I ask if Ted is supportive of Jeff’s endeavor, and he stops for another swig of coffee. This is not a convenient question. “I have to believe that he is, though to be honest, we don’t talk much.” After further probing, I learn that Ted’s reputation as a master brewer is defined by excellence through quality and consistency, and not by social graces. “Ted is a professional and taught me everything I know, which informs everything I do and what I subsequently passed down to my own trainee at Chama. But Ted and I didn’t always see things the same way, nor should we,” he says. “No, we are very different.”
“How’s your trainee at Chama doing?” I ask. “Justin (Hamilton) is doing a great job, and he’s a great brewer. We’ve become good friends. We get together to taste each other’s beers, and we’re always helping each other out. It’s a tight community in our industry, and I love that about what I do.”
Apparently Jeff has a reputation as someone who helps others. During the course of the afternoon, a couple of inspired individuals pay the brewery a visit to discuss logistical requirements of their own speculative breweries, such as building codes, water and gas lines, and sewer capacity. One guy has the MLS data for an industrial property not far away, and the floor plan looks great for a brewery. When Jeff inquires about the date of the last building code inspection, explaining that a particular code certification is required for buildings of certain age and the exorbitant costs associated with upgrades should they be required, the gentlemen scrawls notes and backpedals out the front door.
Jeff looks at me with a smile. “So many home brewers want to go professional. They think a ribbon or two in a home brewing contest is the validation they need to go big, and they fail to see the demands of the business owner. I’d say one in twenty people will get it together enough to go into business as a brewer, which explains why there are so few owner-brewers out there.”
Jeff goes on to explain that it pays to serve as an understudy, if only figuratively. “Brewers aren’t getting rich, so if you’re going to brew beer, you’d better love beer and the craft of making it. Serving as an apprentice and then assistant brewer was vital for me. Only by training under a master could I efficiently excel in my craft. It would have taken years to master certain techniques through trial and error alone.” He laughs. “Then again, this comes from a guy who studied jazz guitar in college. Now look at me.”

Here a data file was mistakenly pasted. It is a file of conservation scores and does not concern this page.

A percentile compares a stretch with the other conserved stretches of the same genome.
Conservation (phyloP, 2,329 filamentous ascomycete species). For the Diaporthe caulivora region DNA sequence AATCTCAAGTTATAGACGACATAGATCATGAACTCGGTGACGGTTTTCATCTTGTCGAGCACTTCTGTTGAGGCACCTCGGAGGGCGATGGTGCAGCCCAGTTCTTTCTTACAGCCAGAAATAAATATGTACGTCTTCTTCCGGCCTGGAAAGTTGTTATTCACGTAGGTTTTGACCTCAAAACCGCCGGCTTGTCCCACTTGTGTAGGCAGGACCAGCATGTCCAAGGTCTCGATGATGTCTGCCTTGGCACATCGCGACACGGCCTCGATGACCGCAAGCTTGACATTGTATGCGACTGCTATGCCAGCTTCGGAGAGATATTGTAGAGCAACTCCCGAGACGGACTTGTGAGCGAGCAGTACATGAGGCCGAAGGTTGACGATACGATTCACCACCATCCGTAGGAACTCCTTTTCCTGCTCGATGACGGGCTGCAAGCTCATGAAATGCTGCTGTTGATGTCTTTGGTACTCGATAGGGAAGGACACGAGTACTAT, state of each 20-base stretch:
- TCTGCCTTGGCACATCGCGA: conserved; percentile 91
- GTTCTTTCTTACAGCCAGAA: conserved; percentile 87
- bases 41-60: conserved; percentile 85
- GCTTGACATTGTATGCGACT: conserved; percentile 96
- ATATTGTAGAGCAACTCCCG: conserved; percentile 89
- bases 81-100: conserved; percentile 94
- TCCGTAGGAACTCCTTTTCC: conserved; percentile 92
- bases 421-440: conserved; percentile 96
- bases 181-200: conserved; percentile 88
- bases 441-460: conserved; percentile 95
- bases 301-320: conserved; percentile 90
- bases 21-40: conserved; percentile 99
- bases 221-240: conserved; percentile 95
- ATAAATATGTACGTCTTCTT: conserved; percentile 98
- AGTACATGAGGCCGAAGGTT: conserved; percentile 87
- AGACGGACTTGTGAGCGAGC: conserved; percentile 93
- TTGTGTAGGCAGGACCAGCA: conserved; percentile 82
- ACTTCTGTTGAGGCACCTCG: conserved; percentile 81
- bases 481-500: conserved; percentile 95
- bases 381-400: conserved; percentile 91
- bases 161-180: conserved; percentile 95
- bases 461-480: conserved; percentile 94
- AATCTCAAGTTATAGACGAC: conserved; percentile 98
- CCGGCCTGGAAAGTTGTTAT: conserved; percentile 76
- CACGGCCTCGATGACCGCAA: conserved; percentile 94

Are there any recipes you’re particularly proud of? “My favorite original recipe is definitely my Bohemian Pilsner. While my IPA is ever evolving, I think it rocks pretty hard as well. While it might not be my favorite to drink day in and day out, my Baltic Porter at Chama, 3 Dog Night, has won 3 major medals in competition and that is something I am certainly proud of.”
Jeff’s wife and partner, Laura, is on-site with their baby, Miles. Laura is managing the books, and has opened the front of the house for the day’s customers. As our acquaintance grows throughout the day (with my periodic visits to the front taps to research the product), it is clear to me that the establishment exudes a friendliness not unlike the family that owns and operates this space. And, as evidenced by the number of casual visits to the back (for a friendly shout out to Jeff ), the customers at La Cumbre are an extension of that family.
By the end of the day, after Jeff’s hopping and secondary hopping of his batch of Elevated IPA (India Pale Ale), emptying of the mash and it’s donation to a local rancher for use as cattle feed, assisting a truck driver with an overheated engine, and finally a long session of copious cleaning (“Cleanliness is everything”), Jeff and I are able to enjoy a beer together. The front tap room is packed with happy patrons, and Laura is filling the growlers I so thoughtfully remembered to bring. The vibe is chatty and warm, and despite only a month’s being open, everyone seems to know each other. By the end of my pint I’ve met a beverage distributor delivery driver, a photographer, a Ferrari restorer, Laura’s brother and his scientist girlfriend, and a competitor brewmaster from a joint down the street.
It is this brewmaster that poses the most important question of the day, and it is directed at me: “Well, what do you think?”
“I have a new favorite brewpub,” I say.